Unreasonable searches

One price of liberty is that some constitutional guarantees make the defense of freedom more difficult


Where is the line be­tween gov­ern­ment’s need to pur­sue evil­do­ers and the pri­vacy rights of Amer­i­cans, in­clud­ing safe­guards against un­rea­son­able searches? That line al­ways should be drawn in fa­vor of pro­tect­ing cit­i­zens against an over­en­thu­si­as­tic gov­ern­ment.

Last week, the U.S. Supreme Court heard ar­gu­ments in three cases that test the lim­its of per­sonal free­dom. One case deals with war­rant­less sur­veil­lance of Amer­i­can cit­i­zens. The other two asked whether there should be a per­for­mance stan­dard for drug-sniff­ing dogs, and whether a po­lice pooch nos­ing around on your porch con­sti­tutes an il­le­gal search.

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The 1978 For­eign In­tel­li­gence Sur­veil­lance Act al­lows the fed­eral gov­ern­ment to mon­i­tor in­ter­na­tional tele­phone calls and other elec­tronic com­mu­ni­ca­tions by for­eign na­tion­als to and from peo­ple in the United States. In 2008, the re­quire­ment that the gov­ern­ment get a war­rant first was re­moved. Now, fed­eral agents can mon­i­tor nearly any­one they want for al­most any rea­son — or no rea­son at all.

Sev­eral groups sued, in­clud­ing hu­man rights or­ga­ni­za­tions, law­yers for de­tain­ees cap­tured in the war on ter­ror, and jour­nal­ists. They claim that lis­ten­ing to their phone con­ver­sa­tions and read­ing their emails with­out a war­rant vi­o­lates con­sti­tu­tional pro­tec­tions against un­rea­son­able search.

But be­fore the con­sti­tu­tion­al­ity of war­rant­less wire­taps can be de­ter­mined, the justices must de­cide whether there is a case to hear. Fed­eral law­yers say the plain­tiffs can’t sue, be­cause the sur­veil­lance is se­cret, so they can’t prove their com­mu­ni­ca­tions were in­ter­cepted.

That ar­gu­ment is par­tic­u­larly cyn­i­cal and should be re­jected. As Justice An­to­nin Sca­lia noted, the court has ex­am­ined cases in the past in which no one had stand­ing.

They should do so again in this case. War­rant­less sur­veil­lance of emails and phone calls fails the same con­sti­tu­tional tests as po­lice at­tach­ing a global po­si­tion­ing sys­tem to an au­to­mo­bile.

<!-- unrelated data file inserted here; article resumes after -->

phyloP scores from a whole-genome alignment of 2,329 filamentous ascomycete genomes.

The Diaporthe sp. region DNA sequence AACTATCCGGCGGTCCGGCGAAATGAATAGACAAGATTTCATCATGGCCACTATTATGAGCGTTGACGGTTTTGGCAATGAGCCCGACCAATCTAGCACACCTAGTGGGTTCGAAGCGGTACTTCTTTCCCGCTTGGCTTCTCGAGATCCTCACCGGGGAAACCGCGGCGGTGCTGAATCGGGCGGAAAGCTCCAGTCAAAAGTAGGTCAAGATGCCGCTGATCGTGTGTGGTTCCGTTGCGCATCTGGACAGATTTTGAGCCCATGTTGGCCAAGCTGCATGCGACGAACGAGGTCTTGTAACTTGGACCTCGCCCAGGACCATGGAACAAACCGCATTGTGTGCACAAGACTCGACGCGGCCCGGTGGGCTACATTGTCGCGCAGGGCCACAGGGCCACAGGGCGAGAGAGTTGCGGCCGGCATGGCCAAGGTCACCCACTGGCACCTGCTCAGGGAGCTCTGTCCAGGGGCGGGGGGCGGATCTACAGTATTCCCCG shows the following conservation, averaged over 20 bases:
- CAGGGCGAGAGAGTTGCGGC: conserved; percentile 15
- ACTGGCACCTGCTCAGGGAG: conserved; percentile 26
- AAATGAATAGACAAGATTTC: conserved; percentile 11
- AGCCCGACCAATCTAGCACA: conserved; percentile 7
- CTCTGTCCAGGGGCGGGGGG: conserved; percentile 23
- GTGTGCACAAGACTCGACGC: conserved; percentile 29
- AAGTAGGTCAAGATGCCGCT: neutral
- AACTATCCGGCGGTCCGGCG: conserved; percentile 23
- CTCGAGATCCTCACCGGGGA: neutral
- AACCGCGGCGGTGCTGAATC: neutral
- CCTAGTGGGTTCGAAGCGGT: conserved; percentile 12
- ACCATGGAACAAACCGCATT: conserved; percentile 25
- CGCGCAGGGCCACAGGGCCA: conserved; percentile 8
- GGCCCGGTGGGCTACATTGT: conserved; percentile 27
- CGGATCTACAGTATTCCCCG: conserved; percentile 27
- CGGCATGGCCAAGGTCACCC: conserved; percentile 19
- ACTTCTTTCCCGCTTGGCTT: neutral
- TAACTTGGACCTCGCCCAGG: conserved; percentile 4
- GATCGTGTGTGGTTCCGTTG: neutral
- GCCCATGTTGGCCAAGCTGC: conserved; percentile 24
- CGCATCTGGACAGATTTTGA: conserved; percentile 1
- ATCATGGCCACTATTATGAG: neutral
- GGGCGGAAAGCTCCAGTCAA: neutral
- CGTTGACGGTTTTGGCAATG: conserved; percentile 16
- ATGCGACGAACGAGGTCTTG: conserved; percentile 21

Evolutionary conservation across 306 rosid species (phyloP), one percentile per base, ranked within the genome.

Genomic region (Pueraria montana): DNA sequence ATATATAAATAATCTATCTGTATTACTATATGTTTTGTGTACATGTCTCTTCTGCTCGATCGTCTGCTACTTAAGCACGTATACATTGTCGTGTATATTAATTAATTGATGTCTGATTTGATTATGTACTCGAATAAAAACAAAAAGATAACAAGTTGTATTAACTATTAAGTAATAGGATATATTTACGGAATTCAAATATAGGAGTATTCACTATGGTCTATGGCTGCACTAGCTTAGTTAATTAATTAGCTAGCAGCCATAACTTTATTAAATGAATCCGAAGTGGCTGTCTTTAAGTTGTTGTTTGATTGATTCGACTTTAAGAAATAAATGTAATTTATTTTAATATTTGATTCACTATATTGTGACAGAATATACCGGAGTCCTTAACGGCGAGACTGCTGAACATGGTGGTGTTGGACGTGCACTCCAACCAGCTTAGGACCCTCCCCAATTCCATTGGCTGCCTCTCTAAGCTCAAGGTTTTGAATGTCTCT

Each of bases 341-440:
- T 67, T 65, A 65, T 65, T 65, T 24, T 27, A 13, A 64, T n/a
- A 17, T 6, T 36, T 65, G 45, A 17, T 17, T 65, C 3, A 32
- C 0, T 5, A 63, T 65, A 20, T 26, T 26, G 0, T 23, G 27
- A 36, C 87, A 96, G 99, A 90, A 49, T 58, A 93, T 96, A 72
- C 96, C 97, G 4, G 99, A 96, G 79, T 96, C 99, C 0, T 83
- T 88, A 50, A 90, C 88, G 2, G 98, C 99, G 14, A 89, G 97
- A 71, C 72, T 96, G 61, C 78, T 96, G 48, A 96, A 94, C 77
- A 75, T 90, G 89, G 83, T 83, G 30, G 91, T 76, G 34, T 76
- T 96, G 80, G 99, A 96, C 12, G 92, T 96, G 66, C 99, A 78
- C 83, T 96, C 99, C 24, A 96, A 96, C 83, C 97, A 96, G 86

The drug-dog cases orig­i­nated in Flor­ida. One case chal­lenges the be­lief, shared by justices, that dogs trained to sniff out drugs al­most never are wrong. In 1983, the Supreme Court said that a war­rant wasn’t needed to sniff suit­cases. In 2005, they ex­tended war­rant­less searches to au­to­mo­biles.

But drug dogs are not in­fal­li­ble. In fact, stud­ies have found that they are right less than half the time. Worse, their false hits ap­pear to be in­flu­enced by sub­tle cues from their han­dlers.

The other Flor­ida case asks: Is a drug dog sniff­ing out­side the door of a home con­duct­ing an il­le­gal search? If the an­swer is no, po­lice will be able to use drug dogs to sweep ran­domly for drugs in apart­ment com­plexes, pub­lic hous­ing, and other places — no prob­a­ble cause needed. So the an­swer must be yes.

The high court has said heat-de­tect­ing de­vices can’t be used to iden­tify houses in which mar­i­juana might be grow­ing. A drug dog sniff­ing a door jamb with­out a war­rant ap­pears at least as in­tru­sive.

Law en­force­ment of­fi­cials some­times find that the free­doms they are sworn to up­hold are in­con­ve­nient to their search for law­break­ers, ter­ror­ists, and oth­ers who would do Amer­ica harm. When that hap­pens, they have to be re­minded that with­out those con­sti­tu­tional pro­tec­tions, there is noth­ing to de­fend.